The terminology of textile recycling may appear complicated to the consumer. What, for example, is the difference between reusing and recycling? Senior coordinator Hanna Salmenperä from the Finnish environmental institute SYKE answered some questions on the topic. Her work mainly consists of research on waste, recycling, and waste prevention.
Ms. Salmenperä has recently made a report on juridical and administrational interpretations and procedures concerning end-of-life textiles and says she was rather surprised about how challenging the work was, as there are no easy answers in the topic. The terminology around end-of-life textiles is still constantly under development and even entirely new interpretations will be required. New questions are likely to come up that the current instructions may not be able to answer.
Salmenperä defines end-of-life textiles as something unnecessary for its owner, including both reusable textiles and cast-off waste textiles. During the Telaketju project it has been determined that reusing textiles or clothes means using them in either their original intended use or as parts for new products. According to this definition using clothes or fabric to manufacture new products, for example making tote bags of old curtains, is considered material reuse. When being reused as such, the product or material has no waste status, but there is no unambiguous answer to what kind of textiles are still suitable for reuse.
The best-known actors in collecting textiles for reuse are different charity organizations that have already established good collection networks. In addition to them there also are some private actors who usually collect a specific material fraction for reuse.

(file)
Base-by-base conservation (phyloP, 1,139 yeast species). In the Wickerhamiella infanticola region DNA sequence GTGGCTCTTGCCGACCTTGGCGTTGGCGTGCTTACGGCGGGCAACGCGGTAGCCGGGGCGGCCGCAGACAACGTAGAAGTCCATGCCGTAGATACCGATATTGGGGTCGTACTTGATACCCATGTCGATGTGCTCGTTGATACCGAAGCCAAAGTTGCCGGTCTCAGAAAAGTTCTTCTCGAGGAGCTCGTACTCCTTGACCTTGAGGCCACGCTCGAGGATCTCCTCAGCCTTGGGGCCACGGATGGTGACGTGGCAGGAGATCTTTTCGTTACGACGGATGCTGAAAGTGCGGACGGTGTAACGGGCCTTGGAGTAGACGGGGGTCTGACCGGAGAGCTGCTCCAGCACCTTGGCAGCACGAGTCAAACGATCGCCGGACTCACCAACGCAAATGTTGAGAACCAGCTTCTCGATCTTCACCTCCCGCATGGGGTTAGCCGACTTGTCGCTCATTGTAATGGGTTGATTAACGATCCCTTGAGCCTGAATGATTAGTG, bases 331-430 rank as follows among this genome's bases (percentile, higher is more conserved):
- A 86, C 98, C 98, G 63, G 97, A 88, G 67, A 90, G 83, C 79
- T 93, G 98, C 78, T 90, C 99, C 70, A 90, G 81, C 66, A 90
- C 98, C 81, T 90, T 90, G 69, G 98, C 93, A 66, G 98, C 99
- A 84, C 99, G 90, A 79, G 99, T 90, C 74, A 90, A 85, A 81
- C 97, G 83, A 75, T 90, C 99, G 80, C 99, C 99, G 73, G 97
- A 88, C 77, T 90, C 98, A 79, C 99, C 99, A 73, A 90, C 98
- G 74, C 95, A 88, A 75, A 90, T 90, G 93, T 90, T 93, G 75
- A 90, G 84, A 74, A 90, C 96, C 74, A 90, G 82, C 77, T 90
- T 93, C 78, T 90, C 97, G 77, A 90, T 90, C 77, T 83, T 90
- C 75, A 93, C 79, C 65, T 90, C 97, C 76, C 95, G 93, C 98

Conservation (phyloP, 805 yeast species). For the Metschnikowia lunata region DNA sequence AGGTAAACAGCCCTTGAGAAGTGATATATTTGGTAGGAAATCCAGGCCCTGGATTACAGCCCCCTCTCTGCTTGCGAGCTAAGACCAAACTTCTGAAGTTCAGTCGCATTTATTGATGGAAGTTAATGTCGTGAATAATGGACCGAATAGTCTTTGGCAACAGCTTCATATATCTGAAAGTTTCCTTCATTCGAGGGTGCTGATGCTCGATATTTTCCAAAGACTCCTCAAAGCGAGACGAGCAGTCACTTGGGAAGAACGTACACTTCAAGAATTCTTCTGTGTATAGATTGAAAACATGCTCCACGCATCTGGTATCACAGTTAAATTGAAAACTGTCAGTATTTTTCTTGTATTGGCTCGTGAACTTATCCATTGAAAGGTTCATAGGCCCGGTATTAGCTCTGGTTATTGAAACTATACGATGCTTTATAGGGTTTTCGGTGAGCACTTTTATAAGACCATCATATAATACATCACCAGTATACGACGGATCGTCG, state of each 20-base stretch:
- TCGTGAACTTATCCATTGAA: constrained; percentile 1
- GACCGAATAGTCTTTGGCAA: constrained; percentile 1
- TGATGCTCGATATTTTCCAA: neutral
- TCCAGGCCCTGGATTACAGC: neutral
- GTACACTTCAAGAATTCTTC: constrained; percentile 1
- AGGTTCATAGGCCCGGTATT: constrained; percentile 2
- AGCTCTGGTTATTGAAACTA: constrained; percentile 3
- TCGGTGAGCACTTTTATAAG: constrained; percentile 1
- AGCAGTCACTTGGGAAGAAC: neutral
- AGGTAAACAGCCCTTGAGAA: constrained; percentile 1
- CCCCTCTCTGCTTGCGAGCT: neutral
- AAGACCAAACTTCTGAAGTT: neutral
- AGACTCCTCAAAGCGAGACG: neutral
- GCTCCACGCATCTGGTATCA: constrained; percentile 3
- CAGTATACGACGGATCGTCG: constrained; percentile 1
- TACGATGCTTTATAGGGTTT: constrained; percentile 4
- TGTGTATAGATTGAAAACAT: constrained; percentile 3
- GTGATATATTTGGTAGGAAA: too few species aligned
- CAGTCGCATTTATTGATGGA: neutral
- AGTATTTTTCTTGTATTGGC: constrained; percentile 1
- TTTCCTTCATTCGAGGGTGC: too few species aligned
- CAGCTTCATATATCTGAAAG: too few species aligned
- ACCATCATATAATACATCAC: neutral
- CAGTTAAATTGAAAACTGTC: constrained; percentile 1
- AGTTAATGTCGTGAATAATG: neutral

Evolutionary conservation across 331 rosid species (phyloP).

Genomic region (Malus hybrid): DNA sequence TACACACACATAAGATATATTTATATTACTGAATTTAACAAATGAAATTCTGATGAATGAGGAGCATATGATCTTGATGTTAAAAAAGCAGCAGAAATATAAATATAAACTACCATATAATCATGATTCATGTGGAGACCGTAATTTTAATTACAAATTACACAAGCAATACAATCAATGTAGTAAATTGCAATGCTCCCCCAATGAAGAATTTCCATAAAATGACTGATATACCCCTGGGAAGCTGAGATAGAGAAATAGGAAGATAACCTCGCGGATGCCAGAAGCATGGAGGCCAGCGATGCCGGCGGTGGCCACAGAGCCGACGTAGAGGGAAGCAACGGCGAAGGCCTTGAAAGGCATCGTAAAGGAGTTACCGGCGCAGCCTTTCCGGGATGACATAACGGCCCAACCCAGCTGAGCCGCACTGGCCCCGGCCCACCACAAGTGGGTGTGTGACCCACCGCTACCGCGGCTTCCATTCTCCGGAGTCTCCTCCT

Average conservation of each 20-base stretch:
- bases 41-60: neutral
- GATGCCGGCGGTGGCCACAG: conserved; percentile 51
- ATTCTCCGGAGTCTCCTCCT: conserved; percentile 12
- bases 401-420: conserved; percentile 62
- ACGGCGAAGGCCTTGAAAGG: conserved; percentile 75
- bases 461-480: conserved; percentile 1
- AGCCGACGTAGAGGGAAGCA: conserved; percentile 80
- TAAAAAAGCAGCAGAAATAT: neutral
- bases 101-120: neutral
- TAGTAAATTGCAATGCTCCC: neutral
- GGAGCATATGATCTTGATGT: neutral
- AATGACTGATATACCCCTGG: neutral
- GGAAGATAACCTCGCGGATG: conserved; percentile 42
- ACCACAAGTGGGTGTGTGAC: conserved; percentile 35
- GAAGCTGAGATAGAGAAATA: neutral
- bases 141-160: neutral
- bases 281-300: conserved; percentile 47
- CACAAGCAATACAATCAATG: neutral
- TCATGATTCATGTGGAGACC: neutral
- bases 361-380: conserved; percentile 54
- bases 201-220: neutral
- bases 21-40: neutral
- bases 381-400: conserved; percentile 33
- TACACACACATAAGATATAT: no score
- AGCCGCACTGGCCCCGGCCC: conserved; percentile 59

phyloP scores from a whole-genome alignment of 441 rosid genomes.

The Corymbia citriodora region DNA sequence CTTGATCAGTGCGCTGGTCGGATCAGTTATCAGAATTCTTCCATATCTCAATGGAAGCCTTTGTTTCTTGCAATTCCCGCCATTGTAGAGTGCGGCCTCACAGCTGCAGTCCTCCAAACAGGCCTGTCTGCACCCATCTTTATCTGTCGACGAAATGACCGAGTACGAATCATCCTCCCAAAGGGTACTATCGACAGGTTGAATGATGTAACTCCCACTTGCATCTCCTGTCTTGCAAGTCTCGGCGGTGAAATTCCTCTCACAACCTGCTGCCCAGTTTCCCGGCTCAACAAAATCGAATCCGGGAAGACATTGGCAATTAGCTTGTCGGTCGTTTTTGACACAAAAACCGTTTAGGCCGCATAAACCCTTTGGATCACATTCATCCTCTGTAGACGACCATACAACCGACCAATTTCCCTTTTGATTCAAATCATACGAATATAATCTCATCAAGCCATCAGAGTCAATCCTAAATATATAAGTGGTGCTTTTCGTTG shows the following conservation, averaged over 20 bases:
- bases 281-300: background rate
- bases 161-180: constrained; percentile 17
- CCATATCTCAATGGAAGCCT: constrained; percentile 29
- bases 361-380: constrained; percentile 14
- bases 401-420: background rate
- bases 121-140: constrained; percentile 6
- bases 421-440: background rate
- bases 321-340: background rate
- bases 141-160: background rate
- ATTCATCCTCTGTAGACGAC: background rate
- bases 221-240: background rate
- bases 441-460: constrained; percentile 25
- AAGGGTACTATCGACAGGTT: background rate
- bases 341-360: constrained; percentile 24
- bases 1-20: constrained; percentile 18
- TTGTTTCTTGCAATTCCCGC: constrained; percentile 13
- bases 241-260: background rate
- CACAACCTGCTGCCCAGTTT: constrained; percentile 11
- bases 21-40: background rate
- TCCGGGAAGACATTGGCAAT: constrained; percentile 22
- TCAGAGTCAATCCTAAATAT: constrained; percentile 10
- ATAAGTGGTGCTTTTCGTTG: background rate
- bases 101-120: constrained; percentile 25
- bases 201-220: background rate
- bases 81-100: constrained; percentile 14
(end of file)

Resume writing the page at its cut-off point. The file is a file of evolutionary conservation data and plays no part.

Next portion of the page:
More significant than finding solutions to recycling textiles, however, is to advance their reuse, as according to research most of end-of-life textiles are in reusable shape.
Recycling the material on the other hand means mechanically or chemically treating it before using it to manufacture a new product. Mechanical recycling is still quite sparsely in use in Finland and there are several research projects regarding chemical recycling, aimed for commercial use. Now the majority of our tattered textiles ends up in mixed waste, from where they end up in energy recovery. According to a research made by SYKE 58 000 tonnes of textiles ended up in waste management in Finland in 2012, equalling 10,8 kg per person; at the same time Finland exported 8 million kilograms of textiles intended for reuse.
The questions regarding definitions and waste status are more important than they may seem at first, as they are closely linked to how legislation is applied and what kind of procedures are required. Collecting textile waste is not yet obliged in legislation, but the waste directive is being renewed to include obligatory collection for textiles separately in 2025. According to Hanna Salmenperä it is not yet clear, though, if one collection station per municipality will be enough or will establishing a wide collection network be required.
Salmenperä advises consumers eager to recycle their textiles but not having the facilities for doing so, to be patient and follow the public conversation, as a change is on its way. She is confident that the consumers are ready to sort and separate their end-of-life textiles as soon as the technical solutions to recycling them become available. More significant than finding solutions to recycling textiles, however, is to advance their reuse, as according to research most of end-of-life textiles are in reusable shape. The most important thing to do as a consumer is to acquire durable clothes, have them repaired instead of disposing of them and consume within reason. Reusable textiles can also be given to one’s neighbours or friends, so reuse does not always require an organized collection service.